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Charlotte’s eyes are blank, empty, and he bends over her as the pain washes over him, constricting his throat as he sobs silently, clutching her limp hand to his chest.

When the next flash comes in blinding, dizzying light, she disappears.

He crouches on the jungle floor alone and as he spots his journal a few feet ahead of him he’s overwhelmed with a mad desire to rip it apart, to tear it to pieces to match the state of his aching, bleeding heart, because he thought he knew what to do, he thought everything in it would save them, he thought it would save her.

He forces himself to look away, recalling Charlotte’s shocking declaration.

He won’t tell her, he can’t, it won’t change anything even if he did.

He murmurs this defiantly, over and over and over, and the minutes pass by all the while.

He doesn’t notice.


His eyes rest on Charlotte, who runs gleefully ahead of him in the darkness, her red dress billowing around her.

He doesn’t sleep that entire night.



The days pass by, always too short for his liking.

The nights are longer.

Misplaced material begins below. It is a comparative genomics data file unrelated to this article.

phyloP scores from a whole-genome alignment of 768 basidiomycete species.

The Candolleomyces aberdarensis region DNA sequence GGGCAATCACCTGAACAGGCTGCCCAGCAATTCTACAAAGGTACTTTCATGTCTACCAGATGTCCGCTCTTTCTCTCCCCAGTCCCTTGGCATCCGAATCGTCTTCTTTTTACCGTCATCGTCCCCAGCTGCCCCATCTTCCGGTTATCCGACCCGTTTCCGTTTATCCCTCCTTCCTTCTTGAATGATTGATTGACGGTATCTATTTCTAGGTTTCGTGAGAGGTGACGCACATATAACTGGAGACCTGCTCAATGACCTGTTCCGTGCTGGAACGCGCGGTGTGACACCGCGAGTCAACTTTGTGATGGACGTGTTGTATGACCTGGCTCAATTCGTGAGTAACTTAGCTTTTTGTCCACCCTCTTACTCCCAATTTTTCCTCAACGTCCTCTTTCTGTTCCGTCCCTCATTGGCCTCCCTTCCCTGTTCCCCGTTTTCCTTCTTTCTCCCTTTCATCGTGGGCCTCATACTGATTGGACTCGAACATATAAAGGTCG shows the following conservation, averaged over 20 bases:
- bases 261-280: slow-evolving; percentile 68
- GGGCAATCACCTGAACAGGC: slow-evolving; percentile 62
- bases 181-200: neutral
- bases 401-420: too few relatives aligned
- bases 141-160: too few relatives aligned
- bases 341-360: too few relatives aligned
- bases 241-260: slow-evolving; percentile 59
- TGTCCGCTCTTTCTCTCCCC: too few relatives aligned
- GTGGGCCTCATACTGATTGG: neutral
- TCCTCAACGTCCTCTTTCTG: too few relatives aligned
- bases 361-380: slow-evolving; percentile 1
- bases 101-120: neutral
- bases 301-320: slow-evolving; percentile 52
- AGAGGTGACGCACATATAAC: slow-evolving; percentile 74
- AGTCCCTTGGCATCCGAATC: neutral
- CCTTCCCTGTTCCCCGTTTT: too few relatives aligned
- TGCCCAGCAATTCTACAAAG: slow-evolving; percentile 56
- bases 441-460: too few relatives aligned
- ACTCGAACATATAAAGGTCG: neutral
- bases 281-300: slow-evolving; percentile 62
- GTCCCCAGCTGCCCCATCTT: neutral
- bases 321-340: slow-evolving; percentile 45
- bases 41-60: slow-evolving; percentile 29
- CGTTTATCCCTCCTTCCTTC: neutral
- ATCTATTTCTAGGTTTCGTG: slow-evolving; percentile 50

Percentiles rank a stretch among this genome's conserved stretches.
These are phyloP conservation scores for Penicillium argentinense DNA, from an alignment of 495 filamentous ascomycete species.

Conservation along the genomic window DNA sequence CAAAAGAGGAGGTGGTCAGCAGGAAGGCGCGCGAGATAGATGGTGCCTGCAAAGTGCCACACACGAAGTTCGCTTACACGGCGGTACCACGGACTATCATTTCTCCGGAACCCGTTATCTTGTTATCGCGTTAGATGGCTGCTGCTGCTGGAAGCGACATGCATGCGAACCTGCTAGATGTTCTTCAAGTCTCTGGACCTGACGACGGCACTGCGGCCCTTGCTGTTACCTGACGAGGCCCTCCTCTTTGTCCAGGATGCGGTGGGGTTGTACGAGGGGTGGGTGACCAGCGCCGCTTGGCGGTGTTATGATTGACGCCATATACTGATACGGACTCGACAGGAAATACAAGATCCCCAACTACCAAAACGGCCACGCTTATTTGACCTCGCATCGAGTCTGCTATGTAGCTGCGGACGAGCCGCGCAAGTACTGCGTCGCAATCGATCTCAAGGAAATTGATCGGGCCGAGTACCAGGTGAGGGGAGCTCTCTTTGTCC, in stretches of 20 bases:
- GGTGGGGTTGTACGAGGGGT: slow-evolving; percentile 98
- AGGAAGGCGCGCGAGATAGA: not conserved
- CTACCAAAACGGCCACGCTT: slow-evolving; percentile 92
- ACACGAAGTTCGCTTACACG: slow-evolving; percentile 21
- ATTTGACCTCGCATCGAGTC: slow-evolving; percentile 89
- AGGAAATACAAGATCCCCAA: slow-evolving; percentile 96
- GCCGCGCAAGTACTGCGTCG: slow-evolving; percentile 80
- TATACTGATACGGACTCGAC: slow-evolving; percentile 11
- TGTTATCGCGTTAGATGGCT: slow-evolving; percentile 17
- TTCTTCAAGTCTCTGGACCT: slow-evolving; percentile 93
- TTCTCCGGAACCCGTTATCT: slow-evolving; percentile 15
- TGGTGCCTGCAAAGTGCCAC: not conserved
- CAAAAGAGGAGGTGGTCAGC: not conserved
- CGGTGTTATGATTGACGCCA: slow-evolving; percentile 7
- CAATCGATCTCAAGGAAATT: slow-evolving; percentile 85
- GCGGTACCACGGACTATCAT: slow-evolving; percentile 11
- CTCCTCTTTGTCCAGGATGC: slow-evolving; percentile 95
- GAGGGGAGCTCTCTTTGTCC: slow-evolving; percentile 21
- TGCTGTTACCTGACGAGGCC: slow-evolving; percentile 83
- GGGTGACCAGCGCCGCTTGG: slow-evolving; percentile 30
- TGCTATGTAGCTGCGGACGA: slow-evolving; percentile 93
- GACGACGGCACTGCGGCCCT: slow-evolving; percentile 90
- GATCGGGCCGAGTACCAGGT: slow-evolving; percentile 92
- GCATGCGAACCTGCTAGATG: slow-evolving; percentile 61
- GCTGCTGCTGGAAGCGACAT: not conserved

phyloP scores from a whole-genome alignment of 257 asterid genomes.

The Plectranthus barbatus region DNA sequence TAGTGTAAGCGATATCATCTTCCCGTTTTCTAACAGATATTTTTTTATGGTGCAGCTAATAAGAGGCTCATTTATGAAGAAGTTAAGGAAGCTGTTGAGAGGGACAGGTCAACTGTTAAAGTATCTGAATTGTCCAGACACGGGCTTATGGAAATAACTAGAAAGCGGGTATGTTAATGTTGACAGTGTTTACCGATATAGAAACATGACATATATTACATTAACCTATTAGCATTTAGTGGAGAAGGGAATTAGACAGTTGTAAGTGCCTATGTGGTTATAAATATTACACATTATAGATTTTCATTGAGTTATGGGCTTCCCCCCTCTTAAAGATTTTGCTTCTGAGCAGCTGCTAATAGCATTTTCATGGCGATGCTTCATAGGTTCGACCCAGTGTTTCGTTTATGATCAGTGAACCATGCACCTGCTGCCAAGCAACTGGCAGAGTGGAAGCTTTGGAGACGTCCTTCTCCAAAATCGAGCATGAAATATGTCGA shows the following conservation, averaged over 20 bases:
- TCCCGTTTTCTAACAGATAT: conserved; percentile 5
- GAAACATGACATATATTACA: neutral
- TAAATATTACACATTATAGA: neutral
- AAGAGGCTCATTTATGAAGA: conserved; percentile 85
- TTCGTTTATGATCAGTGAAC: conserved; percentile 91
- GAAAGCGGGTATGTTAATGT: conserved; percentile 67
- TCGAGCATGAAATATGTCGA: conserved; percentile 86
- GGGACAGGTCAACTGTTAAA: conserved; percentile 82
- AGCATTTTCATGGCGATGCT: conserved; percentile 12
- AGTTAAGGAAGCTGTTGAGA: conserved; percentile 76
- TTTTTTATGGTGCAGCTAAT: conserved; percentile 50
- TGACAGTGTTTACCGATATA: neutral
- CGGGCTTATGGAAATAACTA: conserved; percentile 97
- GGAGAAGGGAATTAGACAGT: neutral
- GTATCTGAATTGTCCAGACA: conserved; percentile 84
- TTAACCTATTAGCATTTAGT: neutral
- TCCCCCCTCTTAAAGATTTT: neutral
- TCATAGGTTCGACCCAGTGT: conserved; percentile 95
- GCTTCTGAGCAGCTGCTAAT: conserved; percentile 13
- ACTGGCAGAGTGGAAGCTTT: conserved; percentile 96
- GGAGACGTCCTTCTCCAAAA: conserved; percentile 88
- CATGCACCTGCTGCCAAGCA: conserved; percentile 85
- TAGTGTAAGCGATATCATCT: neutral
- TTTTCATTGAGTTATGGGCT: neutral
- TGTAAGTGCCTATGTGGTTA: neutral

His dreams are filled with her; she haunts him relentlessly.

“Dan,” She says, her lips curled in a small smile, and the sound of her voice makes him physically ache.

“Charlotte,” He returns, always, reaching out his hand tentatively, hopefully, to touch her, and she lets him, his fingers sliding gently down the side of her face, her red waves of hair slipping like silk through them.

She still feels warm.

But her crystalline eyes shine, cold.

“I know you’re thinking of telling me,” She nods towards the window, outside, and he swallows thickly, knowing exactly what she means and wondering how she does.

The thoughts, the possibilities, they just won’t leave him alone, and he wonders, sometimes, that maybe it can work, maybe

“Don’t, Dan,” She says, as if reading his mind, and her tone is so harsh that he nearly gasps. “It won’t work. You know it won’t. You’ll just fail again.”

Blood trickles out the side of her mouth and he stares, transfixed and horrified.

“It’s too late. You let me die.”

Her eyes bore into his, darkened by anger and accusation.

The tears slip down his face; he tastes the saltiness of them on his lips. “Oh, Charlotte, I’m so sorry, I tried, I really did--”

He never finishes his plea for forgiveness.

She fades away and he wakes, thrashing in the bed, his hands trembling as he holds them to his face.

He doesn’t remove them. He just lies there, shielding his eyes, because if he looks, if he opens his eyes, he knows he’ll see her.

He can feel her presence in the room.

And he can’t stand the way she looks at him now.